4. Double Taxation: Profits distributed to shareholders are taxed twice, first at the corporate level and then at the personal level.
    5. Legal Responsibilities: While limited liability is a pro, directors can be held personally responsible for certain tax obligations, adding a layer of legal responsibility. 

What is a Federal Incorporation?

A Federal incorporation refers to registering and establishing a corporation under the federal laws of Canada, as opposed to incorporating it at the provincial or territorial level.

When a business chooses federal incorporation, it obtains the legal status of a federal corporation, granting it the ability to conduct business across all provinces and territories in Canada.

This option provides businesses with enhanced name protection, a broader geographical reach, and increased global recognition for their brand. 

What is a Provincial incorporation?

A provincial incorporation involves registering a business under the laws of a specific province or territory in Canada, granting it legal status within that jurisdiction.

Unlike federal incorporation, it limits the business’s operations to the province or territory where it is registered.

Incorporating provincially may offer lower costs and competitive tax rates, making it suitable for local businesses with no immediate plans for national expansion.

Choosing between federal and provincial incorporation depends on the business’s geographic scope and goals.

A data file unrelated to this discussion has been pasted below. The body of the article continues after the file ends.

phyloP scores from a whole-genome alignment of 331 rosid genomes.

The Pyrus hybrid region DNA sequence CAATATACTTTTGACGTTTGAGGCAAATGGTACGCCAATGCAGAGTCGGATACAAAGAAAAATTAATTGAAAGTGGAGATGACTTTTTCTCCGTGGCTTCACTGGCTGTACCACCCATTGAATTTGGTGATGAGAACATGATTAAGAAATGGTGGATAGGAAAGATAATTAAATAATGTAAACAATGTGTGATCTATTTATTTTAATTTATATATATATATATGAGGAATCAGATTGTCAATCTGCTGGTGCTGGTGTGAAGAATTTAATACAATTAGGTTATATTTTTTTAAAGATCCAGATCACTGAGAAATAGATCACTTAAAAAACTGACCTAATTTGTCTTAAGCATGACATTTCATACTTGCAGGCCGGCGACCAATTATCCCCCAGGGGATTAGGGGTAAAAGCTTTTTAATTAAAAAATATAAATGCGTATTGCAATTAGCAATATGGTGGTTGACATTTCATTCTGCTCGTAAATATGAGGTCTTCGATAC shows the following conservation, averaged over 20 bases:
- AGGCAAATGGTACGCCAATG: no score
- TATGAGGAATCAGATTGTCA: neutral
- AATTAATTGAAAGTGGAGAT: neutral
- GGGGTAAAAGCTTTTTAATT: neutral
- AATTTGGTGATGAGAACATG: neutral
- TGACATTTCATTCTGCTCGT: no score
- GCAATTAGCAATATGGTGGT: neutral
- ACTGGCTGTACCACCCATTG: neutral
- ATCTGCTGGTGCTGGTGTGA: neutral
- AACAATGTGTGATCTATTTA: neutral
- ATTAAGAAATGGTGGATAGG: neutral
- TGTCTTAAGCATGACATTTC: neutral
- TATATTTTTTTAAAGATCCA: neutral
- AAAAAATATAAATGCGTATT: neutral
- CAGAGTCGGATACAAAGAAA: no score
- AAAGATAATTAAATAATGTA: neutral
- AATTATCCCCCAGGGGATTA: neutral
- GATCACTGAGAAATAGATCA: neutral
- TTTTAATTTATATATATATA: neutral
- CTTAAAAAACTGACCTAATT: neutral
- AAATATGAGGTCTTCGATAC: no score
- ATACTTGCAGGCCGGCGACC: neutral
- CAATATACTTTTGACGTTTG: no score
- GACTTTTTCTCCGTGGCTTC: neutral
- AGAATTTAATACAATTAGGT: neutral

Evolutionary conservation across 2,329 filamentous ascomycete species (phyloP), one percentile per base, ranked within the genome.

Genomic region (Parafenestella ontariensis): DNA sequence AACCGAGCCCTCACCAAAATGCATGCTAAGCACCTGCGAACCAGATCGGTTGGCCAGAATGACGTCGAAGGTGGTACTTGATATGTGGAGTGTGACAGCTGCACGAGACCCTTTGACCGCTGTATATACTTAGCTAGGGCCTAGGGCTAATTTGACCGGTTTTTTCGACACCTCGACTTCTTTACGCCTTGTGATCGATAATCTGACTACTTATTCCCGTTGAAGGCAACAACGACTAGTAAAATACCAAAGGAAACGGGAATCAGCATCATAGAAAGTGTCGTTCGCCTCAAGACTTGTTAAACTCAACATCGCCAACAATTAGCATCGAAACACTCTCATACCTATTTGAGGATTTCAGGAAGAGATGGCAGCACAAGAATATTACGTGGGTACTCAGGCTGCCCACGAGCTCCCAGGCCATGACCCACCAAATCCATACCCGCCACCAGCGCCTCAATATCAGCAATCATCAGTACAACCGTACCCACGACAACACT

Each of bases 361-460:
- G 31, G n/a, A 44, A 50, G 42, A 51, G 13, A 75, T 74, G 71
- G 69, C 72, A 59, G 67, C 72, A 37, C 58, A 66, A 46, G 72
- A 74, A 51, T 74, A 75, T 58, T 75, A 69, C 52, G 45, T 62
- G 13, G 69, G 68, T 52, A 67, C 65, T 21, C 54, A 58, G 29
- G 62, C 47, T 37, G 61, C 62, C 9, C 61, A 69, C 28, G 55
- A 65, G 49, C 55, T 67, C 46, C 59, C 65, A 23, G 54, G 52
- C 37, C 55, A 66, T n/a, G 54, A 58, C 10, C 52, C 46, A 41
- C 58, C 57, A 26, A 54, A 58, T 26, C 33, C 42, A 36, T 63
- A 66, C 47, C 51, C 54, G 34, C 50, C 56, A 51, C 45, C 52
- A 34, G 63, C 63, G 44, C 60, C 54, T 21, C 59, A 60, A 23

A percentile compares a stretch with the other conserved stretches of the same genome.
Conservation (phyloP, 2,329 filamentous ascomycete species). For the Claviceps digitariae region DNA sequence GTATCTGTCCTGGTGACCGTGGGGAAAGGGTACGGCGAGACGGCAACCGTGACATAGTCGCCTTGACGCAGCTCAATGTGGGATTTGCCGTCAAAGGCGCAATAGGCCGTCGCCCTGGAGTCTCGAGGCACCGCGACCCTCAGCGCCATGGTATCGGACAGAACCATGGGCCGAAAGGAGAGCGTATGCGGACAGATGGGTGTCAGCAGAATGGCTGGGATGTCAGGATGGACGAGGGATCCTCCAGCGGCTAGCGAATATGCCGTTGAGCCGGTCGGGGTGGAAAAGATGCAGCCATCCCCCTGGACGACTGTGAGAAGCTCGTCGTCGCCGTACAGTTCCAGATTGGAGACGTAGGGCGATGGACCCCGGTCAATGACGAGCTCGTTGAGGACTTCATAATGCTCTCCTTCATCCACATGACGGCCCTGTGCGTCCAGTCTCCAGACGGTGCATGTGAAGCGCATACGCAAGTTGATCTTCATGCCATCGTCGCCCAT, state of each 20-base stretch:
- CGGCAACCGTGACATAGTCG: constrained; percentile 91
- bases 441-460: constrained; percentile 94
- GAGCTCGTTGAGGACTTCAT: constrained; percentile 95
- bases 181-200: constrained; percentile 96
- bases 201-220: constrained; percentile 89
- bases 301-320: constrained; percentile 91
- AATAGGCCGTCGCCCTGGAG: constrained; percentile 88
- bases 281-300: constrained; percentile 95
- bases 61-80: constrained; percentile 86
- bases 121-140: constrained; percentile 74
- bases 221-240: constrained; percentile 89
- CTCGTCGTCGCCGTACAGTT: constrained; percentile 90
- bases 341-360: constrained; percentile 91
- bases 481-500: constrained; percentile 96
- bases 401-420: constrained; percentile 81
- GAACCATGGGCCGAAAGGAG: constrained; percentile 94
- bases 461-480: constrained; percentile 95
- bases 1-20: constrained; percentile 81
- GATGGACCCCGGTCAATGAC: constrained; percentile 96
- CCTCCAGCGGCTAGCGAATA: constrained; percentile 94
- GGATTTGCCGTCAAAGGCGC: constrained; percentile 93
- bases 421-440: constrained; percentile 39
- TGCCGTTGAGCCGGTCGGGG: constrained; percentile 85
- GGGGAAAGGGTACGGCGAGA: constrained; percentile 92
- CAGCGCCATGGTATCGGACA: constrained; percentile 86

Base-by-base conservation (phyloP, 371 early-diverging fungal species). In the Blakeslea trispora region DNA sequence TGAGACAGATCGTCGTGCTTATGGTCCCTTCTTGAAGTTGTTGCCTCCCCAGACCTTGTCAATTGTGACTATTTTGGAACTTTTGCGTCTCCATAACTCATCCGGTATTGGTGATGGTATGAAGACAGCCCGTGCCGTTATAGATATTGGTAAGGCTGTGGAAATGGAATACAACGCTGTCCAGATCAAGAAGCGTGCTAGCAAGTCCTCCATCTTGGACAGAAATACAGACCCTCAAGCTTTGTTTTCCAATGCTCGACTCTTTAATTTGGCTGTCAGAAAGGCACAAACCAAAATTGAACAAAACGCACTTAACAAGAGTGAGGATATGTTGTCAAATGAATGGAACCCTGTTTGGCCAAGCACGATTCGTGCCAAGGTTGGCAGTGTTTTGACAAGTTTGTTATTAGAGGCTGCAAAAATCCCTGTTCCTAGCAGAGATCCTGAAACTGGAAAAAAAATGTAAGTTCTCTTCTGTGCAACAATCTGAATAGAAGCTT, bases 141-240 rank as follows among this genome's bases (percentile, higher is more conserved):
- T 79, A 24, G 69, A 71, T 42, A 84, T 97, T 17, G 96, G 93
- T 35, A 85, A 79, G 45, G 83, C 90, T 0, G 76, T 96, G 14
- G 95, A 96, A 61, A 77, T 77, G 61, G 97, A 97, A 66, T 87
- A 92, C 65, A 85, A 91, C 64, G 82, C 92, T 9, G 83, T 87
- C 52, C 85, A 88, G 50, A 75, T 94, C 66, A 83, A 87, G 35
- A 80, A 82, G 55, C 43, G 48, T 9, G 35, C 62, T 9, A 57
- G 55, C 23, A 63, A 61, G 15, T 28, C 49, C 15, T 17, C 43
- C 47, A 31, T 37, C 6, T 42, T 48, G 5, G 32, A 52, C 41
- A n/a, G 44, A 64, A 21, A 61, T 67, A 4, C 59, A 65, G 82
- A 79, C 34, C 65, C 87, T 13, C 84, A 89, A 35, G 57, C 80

Steps to Incorporating A Small Business in Canada:

This step-by-step guide provides a roadmap for small business owners to help visualize the incorporation process in Canada. It focuses on the essentials, such as name selection, document preparation, and compliance issues:

    1. Decision-Making: Evaluate whether incorporation aligns with your business goals and growth strategy.
    2. Choose Business Structure: Decide between federal or provincial incorporation based on expansion plans and local presence.
    3. Select a Unique Name: Pick a distinctive and compliant name for your corporation.
    4. Prepare Articles of Incorporation: Draft essential documents, including business name, share structure, and director details.
    5. Submit Documents and Fees: File the articles of incorporation and pay the required fees through the appropriate government agency.
    6. Appoint Directors: Identify qualified individuals to serve as directors, adhering to legal requirements.
    7. Business Number: Receive a nine-digit business number from the Canada Revenue Agency (CRA) upon approval.
    8. Tax Compliance: Register for a GST/HST account if your revenue surpasses the threshold and meets tax obligations.
    9. Record-Keeping: Maintain meticulous financial records, including income, expenses, and transfers.
    10. Consult Professionals: Seek guidance from accountants or lawyers to ensure legal and tax compliance.



Incorporating your small business is a significant decision that can offer protection, tax benefits, and growth opportunities.

Consider the factors mentioned and follow the steps outlined in this article to be better prepared to make the right choice for your business.

Whether you choose federal or provincial incorporation, remember that seeking professional advice is crucial to ensure legal and financial compliance.